I just got off the phone with the good people at Anthem BCBS. Ah, health insurance. The topic of many a conversation in our house…and well, pretty much everywhere the last year or so.
On Friday, Abby and I ditched “pretty-school” for her physical therapy assessment at the new CHKD facility on Butler Farm. For my Hampton peeps, that’s the road that leads parallel to I-64 and dead ends at Thomas Nelson. I honestly didn’t even know it existed, but it’s so convenient to not have to drive to Norfolk, Chesapeake or Newport News for at least one of my kids’ appointments.
CHKD Butler Farm is so nice and new on the inside, and there was NO ONE in the waiting room. We sanitized our hands anyway, but still, so clean!
Abby is turning three in November and that means she’s aging out of Early Intervention with Versability (formerly the ARC of the Virginia Peninsula). She’s been with the physical therapy program through EI since she came home from the NICU. It’s been really helpful with meeting milestones and getting Abby the extra attention she needs without having to leave our house. I’m going to miss rolling out of bed 5 minutes before PT comes.
The new physical therapist was sweet and she got along with Abby right away. Really, who doesn’t? Abby is like the world’s easiest child.
The therapist went through her exercises and then she made her recommendation at the end of the appointment. I can’t tell you how many assessments Jackson and Abby have had. For people who don’t know, it’s where someone who’s gone to school longer than me, sits with a checklist and marks off where the kids succeed or fail for their age in speech, hearing, growth, milestones or physical activities. You name it, we’ve assessed it. And I know it’s not nice to say, but I hate assessments, no matter who does them, and they make me very grumpy. And they also make me eat ice cream.
So, basically, assessments make me fat.
Abby’s PT verdict was given in my personal favorite style: the compliment sandwich.
Compliment: Abby has such great socks on! She is doing so well for what she’s been through.
Cold, Hard Truth: She needs physical therapy 2-3 times a week for an unforeseeable length of time.
Compliment: She is just so cute! I love her glasses.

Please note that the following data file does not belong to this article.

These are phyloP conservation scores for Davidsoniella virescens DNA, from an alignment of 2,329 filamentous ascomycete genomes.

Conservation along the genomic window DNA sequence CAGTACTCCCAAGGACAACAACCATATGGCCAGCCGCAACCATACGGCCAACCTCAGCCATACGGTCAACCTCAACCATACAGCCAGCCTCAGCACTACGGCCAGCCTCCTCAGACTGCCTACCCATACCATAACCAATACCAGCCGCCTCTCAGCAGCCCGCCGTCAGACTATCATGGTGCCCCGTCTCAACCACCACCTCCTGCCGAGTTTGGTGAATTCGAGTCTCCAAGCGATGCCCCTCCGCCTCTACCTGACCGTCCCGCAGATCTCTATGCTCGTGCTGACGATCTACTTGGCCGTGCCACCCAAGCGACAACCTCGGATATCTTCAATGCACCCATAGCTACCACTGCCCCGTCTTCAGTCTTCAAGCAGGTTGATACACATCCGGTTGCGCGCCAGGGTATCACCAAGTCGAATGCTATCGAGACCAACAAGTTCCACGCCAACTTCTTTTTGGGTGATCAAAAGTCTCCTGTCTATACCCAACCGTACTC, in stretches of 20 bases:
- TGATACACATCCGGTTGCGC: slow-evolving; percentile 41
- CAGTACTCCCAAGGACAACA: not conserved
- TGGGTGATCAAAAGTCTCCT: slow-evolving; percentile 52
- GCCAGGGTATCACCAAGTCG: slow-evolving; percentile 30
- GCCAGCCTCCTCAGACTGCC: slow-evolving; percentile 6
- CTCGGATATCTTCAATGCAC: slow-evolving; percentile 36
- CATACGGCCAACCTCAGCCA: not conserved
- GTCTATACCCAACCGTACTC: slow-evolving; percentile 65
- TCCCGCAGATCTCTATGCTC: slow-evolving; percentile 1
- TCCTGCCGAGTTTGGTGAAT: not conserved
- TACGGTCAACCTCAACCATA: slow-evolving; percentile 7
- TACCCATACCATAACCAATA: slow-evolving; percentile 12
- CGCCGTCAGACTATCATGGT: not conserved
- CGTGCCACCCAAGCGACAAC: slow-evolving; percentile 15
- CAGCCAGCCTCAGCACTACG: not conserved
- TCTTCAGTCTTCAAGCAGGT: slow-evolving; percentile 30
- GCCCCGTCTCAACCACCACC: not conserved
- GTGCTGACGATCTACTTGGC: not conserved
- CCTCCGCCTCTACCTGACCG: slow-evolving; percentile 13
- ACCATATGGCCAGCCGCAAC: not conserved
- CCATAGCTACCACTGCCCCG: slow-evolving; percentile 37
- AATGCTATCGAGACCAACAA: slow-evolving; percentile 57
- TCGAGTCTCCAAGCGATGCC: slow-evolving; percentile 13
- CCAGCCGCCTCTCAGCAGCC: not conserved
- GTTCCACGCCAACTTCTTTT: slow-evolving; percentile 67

Healthcare providers, take note. This is the point in most of these appointments where I’m smiling and nodding, but desperately trying to hide the fact that my brain is currently short-circuiting/twitching/misfiring. I’m trying to listen to you and process the news about my precious little people, all while figuring out how to balance school pickups and dropoffs, work, volunteer meetings, Ev’s teaching schedule, the kids’ extracurricular activities, their regular specialist visits and now 2-3 additional appointments per week of PT.
The scheduler at the front desk could see it in my eyes.
She was all like…girllllll…let’s start at two appointments a week.
And I was all like…girllllll…YES. Three appointments is schedule suicide.
Having looked at this printout of Abby’s appointments through April, I wanted to get an idea of what the costs would be. I spoke with a very nice lady at BCBS who explained my copay ($35) for each PT appointment. So that’s $70/week; not too bad. Oh wait, how many weeks in a year? Hello out-of-pocket maximum. Nice to see you again! Looks like we’ll be hanging out for the unforeseeable future.
Despite a “few” copays, do you know what outshines the struggle? Knowing that Abby’s going to improve to the point where she can run alongside her peers.
It may take awhile, but do you see that? Squint real hard with me. Harder.
See it? That’s the finish line…way…….way…………way down there. And Abby’s going to be running through it.
(For a child that had a grade 4 IVH with hydrocephalus and has mild hemiplegic CP, I think she’s done remarkably well.)